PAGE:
-Encourage kids to wash hands with soap and water before and after eating

-Use sanitizers where necessary (but should not replace hand-washing)

-For caregivers – dispose off diapers immediately after changing and always wash hands with soap and water

-Always serve hot foods

-Sterilize their bottles regularly

3. Respiratory Tract Infections (RTIs)

Coming third are Respiratory tract infections (RTIs) which affect the sinuses, throat, airways or lungs. They include colds, pneumonia, bronchitis and allergies to mention a few, but the commonest is the cold. The virus spreads when children come into contact with infected persons. Since kids play together and are usually grouped together, they are more susceptible to getting the cold. ‘If it’s a common cold, it usually resolves on its own,’ says Dr. Opare. Therefore, rehydrate them and give painkillers when there is fever. In cases of cough, difficulty in breathing and chills, see the doctor immediately. Though not a preventive measure, drinking loads of water and consuming lots of fruits and veggies can strengthen your child’s immune system.

Preventive measures:

-Get kids to use handkerchiefs

-Encourage kids to cover their mouths and nose while sneezing and coughing

-Encourage frequent handwashing

4. Anemia

According to the Ghana National Anemia Profile (May 2017), anemia affects 76% of Ghanaian children. Anemia simply refers to the condition where your child’s hemoglobin or blood level is too low for their ages. Anemia could be pretty scary and if care is not taken, kids who suffer from the acute type may find it hard getting back to normal. Unlike the others, this guy affects the cognitive function and development of your child – weakness, loss of concentration in school and dullness are a signs your child may be anemic. Once you notice these signs, get them checked up as soon as possible. Causes? Well, the number one cause of this disease in most kids is worms, says Dr. Opare. Others include iron deficient diets and severe cases of malaria.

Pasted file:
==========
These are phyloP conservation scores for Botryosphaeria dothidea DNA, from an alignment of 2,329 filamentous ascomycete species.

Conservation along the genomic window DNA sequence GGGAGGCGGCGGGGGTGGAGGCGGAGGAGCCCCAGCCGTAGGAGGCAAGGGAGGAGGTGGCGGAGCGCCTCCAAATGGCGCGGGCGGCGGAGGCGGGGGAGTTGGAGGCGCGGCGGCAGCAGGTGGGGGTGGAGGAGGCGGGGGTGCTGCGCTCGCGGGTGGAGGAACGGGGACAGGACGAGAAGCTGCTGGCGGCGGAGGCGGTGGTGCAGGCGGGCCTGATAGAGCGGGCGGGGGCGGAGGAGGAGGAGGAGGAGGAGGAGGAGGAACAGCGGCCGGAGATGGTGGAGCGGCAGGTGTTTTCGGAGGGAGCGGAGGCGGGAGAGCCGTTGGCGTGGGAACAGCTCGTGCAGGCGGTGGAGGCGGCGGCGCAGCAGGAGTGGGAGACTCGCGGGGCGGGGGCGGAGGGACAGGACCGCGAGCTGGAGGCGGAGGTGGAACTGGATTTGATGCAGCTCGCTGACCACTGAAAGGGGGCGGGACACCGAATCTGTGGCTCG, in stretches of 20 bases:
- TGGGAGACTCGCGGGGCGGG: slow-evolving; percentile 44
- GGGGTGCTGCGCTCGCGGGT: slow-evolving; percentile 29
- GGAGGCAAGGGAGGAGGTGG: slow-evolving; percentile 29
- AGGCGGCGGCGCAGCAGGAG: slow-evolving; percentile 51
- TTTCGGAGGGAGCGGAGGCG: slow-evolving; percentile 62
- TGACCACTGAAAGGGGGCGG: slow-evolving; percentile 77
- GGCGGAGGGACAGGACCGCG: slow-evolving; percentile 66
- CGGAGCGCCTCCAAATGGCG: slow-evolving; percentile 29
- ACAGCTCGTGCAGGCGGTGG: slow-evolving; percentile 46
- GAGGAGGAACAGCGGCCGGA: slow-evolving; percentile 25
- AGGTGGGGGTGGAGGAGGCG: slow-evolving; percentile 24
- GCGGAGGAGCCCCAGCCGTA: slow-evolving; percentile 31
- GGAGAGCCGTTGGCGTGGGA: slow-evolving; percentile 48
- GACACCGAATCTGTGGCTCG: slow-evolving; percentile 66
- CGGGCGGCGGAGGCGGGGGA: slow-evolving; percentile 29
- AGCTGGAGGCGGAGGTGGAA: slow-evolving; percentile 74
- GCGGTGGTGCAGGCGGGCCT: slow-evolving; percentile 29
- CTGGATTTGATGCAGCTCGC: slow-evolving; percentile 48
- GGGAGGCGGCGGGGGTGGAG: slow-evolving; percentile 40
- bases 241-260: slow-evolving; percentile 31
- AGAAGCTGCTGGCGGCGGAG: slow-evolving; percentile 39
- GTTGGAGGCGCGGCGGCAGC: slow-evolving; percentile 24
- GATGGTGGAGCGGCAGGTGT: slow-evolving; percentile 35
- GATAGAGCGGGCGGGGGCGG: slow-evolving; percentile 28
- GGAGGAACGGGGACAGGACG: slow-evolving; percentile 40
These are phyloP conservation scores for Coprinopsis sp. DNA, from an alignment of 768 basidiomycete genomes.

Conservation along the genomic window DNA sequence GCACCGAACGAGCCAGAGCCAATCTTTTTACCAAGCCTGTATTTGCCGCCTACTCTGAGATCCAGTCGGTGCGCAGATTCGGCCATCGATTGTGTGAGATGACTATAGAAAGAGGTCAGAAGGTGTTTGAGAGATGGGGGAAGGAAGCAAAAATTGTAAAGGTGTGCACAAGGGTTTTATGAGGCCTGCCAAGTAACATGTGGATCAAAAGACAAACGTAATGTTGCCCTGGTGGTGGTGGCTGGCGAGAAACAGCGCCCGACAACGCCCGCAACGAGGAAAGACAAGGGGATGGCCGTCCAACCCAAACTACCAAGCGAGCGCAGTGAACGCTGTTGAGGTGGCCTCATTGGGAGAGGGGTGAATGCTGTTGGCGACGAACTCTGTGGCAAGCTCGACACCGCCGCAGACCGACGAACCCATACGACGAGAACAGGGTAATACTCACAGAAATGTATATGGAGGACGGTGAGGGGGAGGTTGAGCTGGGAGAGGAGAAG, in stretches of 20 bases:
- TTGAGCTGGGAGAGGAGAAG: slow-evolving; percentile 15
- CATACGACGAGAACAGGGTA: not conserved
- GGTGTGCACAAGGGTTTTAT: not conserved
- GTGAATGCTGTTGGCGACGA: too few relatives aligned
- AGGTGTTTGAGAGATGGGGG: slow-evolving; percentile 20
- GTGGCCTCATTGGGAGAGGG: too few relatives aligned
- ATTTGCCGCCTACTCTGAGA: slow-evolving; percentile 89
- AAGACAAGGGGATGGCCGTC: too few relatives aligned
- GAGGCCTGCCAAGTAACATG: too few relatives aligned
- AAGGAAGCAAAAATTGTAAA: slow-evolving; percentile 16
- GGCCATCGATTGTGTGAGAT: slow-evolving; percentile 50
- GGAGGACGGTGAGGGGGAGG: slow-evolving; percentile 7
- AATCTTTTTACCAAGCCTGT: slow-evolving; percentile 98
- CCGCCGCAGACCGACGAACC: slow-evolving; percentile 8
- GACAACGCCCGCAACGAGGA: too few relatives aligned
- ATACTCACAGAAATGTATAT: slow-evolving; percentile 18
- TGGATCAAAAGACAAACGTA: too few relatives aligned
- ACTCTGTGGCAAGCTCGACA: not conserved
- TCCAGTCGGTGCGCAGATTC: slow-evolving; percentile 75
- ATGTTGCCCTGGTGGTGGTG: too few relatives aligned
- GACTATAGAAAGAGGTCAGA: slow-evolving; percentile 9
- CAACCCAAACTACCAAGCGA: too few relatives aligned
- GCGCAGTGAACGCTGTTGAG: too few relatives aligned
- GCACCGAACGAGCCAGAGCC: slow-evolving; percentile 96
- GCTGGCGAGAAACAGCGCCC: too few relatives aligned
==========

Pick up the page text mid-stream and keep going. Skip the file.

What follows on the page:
Preventive measures

-Give children diets rich in iron (meats, fish, eggs, leafy greens)

-Deworm children every three months

5. Worms infestation or Helminthiasis

Worms again? Yes. So long as your kids are still playing in the sand, expect nothing less. Since kids like putting their polluted hands and objects into their mouths, they are more likely to be infected. Other modes of transmission include ingesting foods and drinks containing fecal matter. Symptoms of worm infestation are quite similar to anemia – loss of appetite, inactiveness, sleepiness and loss of concentration in class.

Preventive measures

-Wash hands well

-Cook foods properly

-Wash foodstuff well, especially vegetables

-Deworm children regularly

Finally, since children unlike adults find it difficult communicating their problems, the onus lies on parents to be more observant to notice the slightest changes they exhibit. Whether it’s a fever, cough or change in mood, if you hardly spend time with them, it would be hard to notice anything. ‘Befriend them and go for frequent check-ups,’ are the final words of Dr. Opare.

How often are you called from your child’s school to come fetch them because they were sick? Was the disease part of our list? We hope this article helps in reducing those calls, and please share with us if they did.


About the resource person

Dr. Ernest Anim Opare, is a Family Physician at the Korle-Bu Teaching Hospital, one of Ghana’s leading hospitals here in Accra. He resides in Korle-Bu Accra with his wife, Dr. Winnifred Anim-Opare and two sons Nyamedea and Nyamekye. Dr. Opare loves reading, watching football and following current affairs when he’s not at post.